October 2013, Vol. 68 No. 10


Hydrogen Sulfide In A Collection System: What We Should Know And Do To Prevent Human Injury And Sewer Asset Deterioration.

NASSCO member Jim Harris, PE, TFE Resources

Imagine this:
• A sewer worker enters a manhole for one more look late in the day, just to check one final thing. He does this without an entry permit, a harness and tri-pod or a safety person on the surface. His co-workers, not knowing what he is doing, miss him. They look in the manhole and he is not there. He is found an hour or so later, dead at the sewage treatment plant.
• A sewer inspection crew begins their day by placing their smoke machine on a manhole and pulls the cord without first taking gas readings in the manhole. The resulting explosion breaks most of the bones in the face of the inspector.
• The public works director of a moderate size southern city receives bad news upon arriving at his office. The trunk sewer carrying one third of the city’s wastewater has collapsed and is overflowing into sensitive wetlands.
• An odor is wafting over an outdoor amphitheater located next to a sewage pump station disturbing concert goers.
Each of these is a true story,of incidents that occurred from a single culprit –hydrogen sulfide gas in our sanitary sewer wastewater.
Why is this happening? It begins with sulfates. Wastewater is a perfect environment for sulfate formation. Sulfates are the natural result of the decomposition of sulfur in fecal material and nitrogen in urine. Under anaerobic conditions sulfates convert to sulfides. When sanitary sewer systems are stagnant, surcharged, full pipe or excessively laminar, the wastewater does not readily aerate with oxygen and sulfides rapidly build up. As this anaerobic, sulfide-laden flow encounters turbulence, perhaps at the intersection with a force main or a steeper slope gravity line, air is mixed with the flow, resulting in hydrogen sulfide gas production. This is the gas that smells like rotten eggs, causing troublesome complaints, but which also is explosive and can asphyxiate and kill those who are directly exposed. This hydrogen sulfide is also the gas that, when it condenses on the surface of iron and concrete sewer pipes, manholes and mortar between bricks, is converted by bacteria into sulfuric acid which is highly corrosive to many sewer collection system materials.

Low concentrations of hydrogen sulfide warn us by smell, but that warning is short-lived since it quickly kills our sense of smell. Thereafter, even a few breaths of higher concentrations can cause asphyxiation and death. It is crucial that sewer workers are aware of the potential presence of this gas and are prepared to detect if this gas is present before entering a manhole. We must be especially alert if, for example, we are opening a manhole immediately downstream of a force main discharging into the main sewer or where we think the waste water flow may be slow and laminar. Properly equipped sewer inspection equipment must contain detection and safety equipment including gas detector, fresh air blower, tripod, harness, personnel removal gear, communication devices, goggles, self-contained breathing apparatus and easily accessible information regarding local emergency procedures. All of this equipment must not merely be available on the job site but must be used in accordance with confined space entry procedures. We must also warn future inspectors that propose entry to the sewer system by clearly noting on all inspection reports if hydrogen sulfide is a potential or has been detected.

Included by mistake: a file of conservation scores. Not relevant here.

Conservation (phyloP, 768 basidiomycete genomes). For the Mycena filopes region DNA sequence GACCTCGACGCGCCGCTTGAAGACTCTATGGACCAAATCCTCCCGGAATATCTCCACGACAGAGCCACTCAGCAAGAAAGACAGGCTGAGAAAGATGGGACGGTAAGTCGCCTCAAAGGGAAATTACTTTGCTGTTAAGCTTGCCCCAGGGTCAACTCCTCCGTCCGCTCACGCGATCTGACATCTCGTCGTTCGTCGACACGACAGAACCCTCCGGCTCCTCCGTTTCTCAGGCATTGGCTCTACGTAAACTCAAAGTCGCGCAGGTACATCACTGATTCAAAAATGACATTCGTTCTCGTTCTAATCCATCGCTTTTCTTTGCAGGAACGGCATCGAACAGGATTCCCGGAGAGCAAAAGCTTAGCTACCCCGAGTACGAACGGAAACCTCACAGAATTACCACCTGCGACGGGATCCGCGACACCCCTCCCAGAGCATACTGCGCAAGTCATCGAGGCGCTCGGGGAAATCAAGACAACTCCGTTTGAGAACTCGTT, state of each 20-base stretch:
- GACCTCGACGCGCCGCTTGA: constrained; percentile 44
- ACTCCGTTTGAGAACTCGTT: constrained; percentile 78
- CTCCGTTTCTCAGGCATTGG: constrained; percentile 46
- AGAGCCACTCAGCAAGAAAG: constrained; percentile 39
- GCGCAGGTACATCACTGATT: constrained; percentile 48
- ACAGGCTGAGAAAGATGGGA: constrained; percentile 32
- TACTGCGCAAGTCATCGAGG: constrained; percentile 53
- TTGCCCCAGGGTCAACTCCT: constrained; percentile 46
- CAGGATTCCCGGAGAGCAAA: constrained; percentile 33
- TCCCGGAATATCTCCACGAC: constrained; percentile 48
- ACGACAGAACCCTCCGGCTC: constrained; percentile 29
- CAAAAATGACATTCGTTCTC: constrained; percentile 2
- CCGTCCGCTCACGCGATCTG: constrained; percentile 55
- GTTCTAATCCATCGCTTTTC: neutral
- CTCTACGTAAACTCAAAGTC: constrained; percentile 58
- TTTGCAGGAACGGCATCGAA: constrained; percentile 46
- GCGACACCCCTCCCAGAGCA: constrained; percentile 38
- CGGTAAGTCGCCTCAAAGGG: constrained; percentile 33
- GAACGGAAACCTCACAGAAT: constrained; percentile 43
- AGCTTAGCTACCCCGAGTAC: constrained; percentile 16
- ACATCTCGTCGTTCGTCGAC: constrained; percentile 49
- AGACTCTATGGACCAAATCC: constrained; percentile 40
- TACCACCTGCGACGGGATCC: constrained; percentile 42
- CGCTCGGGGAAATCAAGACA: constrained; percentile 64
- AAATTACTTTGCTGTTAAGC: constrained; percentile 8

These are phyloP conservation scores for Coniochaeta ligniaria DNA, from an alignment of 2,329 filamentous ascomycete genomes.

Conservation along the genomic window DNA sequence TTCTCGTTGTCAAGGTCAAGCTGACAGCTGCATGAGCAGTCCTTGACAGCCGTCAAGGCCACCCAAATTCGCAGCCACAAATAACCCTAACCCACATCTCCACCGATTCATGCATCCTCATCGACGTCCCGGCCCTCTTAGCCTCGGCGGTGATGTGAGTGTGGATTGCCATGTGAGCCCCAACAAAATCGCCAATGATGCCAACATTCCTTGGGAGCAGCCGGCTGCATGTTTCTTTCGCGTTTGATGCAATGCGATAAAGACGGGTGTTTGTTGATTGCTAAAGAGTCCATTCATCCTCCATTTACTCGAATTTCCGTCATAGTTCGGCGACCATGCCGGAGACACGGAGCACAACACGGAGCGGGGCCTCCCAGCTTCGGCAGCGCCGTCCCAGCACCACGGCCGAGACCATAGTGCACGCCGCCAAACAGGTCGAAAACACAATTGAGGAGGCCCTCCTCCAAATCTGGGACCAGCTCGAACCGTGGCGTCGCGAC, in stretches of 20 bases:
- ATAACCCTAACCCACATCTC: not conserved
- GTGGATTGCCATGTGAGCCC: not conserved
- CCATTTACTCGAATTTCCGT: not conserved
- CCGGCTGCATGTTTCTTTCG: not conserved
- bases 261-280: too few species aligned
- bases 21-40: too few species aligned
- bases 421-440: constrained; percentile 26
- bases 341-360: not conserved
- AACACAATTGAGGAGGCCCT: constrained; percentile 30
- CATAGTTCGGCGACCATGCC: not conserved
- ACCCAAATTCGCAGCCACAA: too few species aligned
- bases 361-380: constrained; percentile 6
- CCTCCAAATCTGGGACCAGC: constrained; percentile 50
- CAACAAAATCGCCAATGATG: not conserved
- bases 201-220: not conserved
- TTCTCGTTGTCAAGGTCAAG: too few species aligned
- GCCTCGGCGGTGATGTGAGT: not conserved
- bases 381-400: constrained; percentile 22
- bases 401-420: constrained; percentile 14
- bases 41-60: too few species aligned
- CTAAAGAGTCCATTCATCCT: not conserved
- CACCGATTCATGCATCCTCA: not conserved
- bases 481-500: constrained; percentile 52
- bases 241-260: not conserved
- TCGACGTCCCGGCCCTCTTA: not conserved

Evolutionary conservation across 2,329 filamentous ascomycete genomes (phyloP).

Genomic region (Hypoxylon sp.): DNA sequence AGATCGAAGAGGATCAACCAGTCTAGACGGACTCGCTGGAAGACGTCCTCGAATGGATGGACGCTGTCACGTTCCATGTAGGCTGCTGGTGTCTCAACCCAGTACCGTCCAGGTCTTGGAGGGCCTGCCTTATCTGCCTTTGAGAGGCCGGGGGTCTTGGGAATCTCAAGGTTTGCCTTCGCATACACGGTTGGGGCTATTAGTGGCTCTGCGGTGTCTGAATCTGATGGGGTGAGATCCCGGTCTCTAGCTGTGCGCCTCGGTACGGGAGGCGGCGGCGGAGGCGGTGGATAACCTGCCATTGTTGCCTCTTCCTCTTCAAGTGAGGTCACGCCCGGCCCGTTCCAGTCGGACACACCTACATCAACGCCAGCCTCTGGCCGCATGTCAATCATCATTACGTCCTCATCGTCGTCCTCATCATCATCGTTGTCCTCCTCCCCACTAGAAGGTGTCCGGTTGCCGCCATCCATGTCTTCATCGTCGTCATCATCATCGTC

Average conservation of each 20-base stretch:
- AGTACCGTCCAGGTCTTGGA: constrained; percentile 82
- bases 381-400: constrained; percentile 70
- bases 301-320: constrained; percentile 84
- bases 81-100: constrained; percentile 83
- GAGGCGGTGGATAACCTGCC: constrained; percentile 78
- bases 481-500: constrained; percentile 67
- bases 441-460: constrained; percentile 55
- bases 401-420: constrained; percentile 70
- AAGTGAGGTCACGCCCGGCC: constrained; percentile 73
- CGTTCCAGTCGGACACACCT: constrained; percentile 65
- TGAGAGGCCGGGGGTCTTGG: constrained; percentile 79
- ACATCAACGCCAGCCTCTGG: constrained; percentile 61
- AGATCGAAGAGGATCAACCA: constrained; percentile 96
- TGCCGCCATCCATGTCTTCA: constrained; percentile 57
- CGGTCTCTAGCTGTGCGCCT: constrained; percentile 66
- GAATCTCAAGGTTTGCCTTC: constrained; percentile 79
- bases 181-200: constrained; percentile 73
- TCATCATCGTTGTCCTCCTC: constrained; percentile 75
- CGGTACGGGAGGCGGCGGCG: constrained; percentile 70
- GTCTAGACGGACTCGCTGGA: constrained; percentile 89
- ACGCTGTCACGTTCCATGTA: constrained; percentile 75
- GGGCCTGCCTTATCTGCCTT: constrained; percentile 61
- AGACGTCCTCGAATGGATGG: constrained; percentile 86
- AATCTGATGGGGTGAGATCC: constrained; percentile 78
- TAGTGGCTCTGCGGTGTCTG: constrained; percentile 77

In addition to safety issues, we have yet to consider the damage and costs resulting from corrosion. What can be done? First of all sewers and manholes in harm’s way can be built of non-corrosive materials. Some utility agencies, for example, build manholes that specifically include epoxy lining and install PVC pipe where the presence of hydrogen sulfide is suspected or confirmed.

But what of our existing sewers? It is very important that we know the precise condition of the pipe and have a way of tracking the rate of deterioration. Remember, we don’t want to define a condition after a pipe collapse – we want to identify the extent of ongoing pipe damage caused by hydrogen sulfide and prevent the collapse from ever happening. This is one of the many ways where the NASSCO PACP/MACP program analysis is particularly useful. It allows us to observe the pipe deterioration and progressively code and rate it as time passes. Common codes will indicate pipes being in good condition or in the process of deteriorating by using various levels of codes beginning with surface roughness increased (SRI) all the way to surface missing wall (SMW). This coding allows future inspectors to observe changes in the pipe condition and record the change that has occurred. Asset management analysts can then project the rate of deterioration and alert utilities as to the need for rehabilitation or replacement. In many cases the deterioration of pipelines and manholes, the erosion of bedding materials and the resulting pipe collapse can be readily monitored and maintenance procedures implemented to prevent the high costs associated with pipeline collapse.

While hydrogen sulfide gas may cause some to hold their noses, it may cause others to take action. It is much more important that we understand the potential for sickness, injury, death and collection system deterioration. Awareness of the potential hazards, detection, and careful and consistent observation can prevent each of these situations, reduce the consequences to human life and proactively prevent the deterioration of one of our most valued commodities: the sewer.

For more information, please visit NASSCO’s website at www.nassco.org.

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